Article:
'Mommy shift' taps into new labour pool

Date: OCT 22nd, 2007

Topic: Franchise News

Shannon Proudfoot, CanWest News Service

Published: 7:01 am

A Canadian company has discovered one potential solution to a looming shortage of workers: wooing mothers back to work with schedules that match their children's school hours.

The "mommy shift" at Nurse Next Door Home Healthcare Services stretches from 9 a.m. to 2 p.m., giving mothers time to see their children off to school and pick them up afterward. Employees with the home care service for seniors are matched with clients in their own neighbourhoods and allowed to take time off whenever their children are not in school.

"We're targeting stay-at-home moms who want to take part in other meaningful work while their kids are at school," says Arif Abdulla, communications manager for the company. "It's opened up a pretty big labour market for us, it's helped us address that challenge."

Nancy Peirce of Surrey, B.C., is now working the mommy shift at Nurse Next Door after failing to find a retail position that could accommodate her family schedule.

Nancy Peirce of Surrey, B.C., is now working the mommy shift at Nurse Next Door after failing to find a retail position that could accommodate her family schedule.

Four children aged 16, 14, 13 and nine mean Nancy Peirce has a full workload in her Surrey, B.C., household. She says the Mommy Shift gives her the income to help finance her children's extracurricular activities as well as the time to ferry them back and forth.

"I used to be a preschool day-care worker, and I just wanted to do it for my own kids rather than pay someone to do what I like to do," she says.

Before starting at Nurse Next Door last month, Peirce applied for several retail jobs, but her inability to work evenings and weekends meant she never got an interview. Some businesses have responded to people's need to balance work and family life, she says, but others still offer little flexibility.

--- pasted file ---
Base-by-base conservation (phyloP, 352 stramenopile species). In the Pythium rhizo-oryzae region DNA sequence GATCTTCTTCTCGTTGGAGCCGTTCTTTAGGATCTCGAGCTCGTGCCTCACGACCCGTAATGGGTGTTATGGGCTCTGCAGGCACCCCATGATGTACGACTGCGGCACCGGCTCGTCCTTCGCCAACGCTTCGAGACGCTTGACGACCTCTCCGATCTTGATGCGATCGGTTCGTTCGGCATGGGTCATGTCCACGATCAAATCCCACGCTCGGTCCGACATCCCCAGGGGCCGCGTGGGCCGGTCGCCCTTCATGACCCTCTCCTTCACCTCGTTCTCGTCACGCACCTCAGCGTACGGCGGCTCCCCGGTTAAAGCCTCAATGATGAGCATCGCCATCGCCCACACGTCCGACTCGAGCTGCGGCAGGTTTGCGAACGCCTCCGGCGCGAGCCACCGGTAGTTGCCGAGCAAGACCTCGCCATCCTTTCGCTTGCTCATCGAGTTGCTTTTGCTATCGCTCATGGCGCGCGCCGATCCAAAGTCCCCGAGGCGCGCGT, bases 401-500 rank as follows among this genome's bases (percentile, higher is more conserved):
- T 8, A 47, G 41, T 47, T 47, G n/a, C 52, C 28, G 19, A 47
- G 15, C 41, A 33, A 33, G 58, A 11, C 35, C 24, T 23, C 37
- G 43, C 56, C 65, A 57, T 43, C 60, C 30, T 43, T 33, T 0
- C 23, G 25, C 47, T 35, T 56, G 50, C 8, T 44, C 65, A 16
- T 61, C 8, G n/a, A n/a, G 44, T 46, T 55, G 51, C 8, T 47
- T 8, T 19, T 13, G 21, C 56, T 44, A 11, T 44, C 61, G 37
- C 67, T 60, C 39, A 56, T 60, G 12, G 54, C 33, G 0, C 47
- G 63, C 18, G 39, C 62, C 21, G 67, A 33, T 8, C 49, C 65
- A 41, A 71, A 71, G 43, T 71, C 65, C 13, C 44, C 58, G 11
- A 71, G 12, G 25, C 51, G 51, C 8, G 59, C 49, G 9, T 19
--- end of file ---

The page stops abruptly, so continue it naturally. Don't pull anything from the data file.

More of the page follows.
"They don't understand that if you're supposed to be finished at five, it could be because you had to pick up kids at day care or kids at school," she says.

Peirce previously worked as a home support worker for mentally handicapped clients, so she has some background in the field. For those who don't, Nurse Next Door offers an in-house training program that qualifies employees to provide basic companionship and care.

Canada's aging demographics are "screaming" for solutions like this, says Abdulla. Nurse Next Door has several franchise locations in British Columbia and plans to expand to major cities across Canada next year.

Instead of waiting for companies like Nurse Next Door to respond to their needs, many mothers have struck out on their own as "mompreneurs," says Kathryn Bechthold, a Calgary-based publisher of The Mompreneur Magazine. Four in five new entrepreneurs are women, she says, pointing to a growing desire to control their own work schedules.

In an increasingly competitive labour market, smart companies will find ways to accommodate these needs and attract talented employees, she says.

"It's not just about the money anymore, it's about flexibility, time that can be done from home, the ability to work around your family's priorities first," Bechthold says.

"I think corporations are getting more understanding of that (but) I don't think they're there yet."

The Mommy Shift is a good fit for staff and clients alike, says co-founder John DeHart. At an average age of 86, most clients don't need specialized medical care, but rather companionship, and help with daily living activities such as bathing, dressing and light housekeeping, often during daytime hours.

"When we get our first daddy, then we'll probably change the name to the Mommy and Daddy Shift," he says. "I expect at some point we'll get a daddy."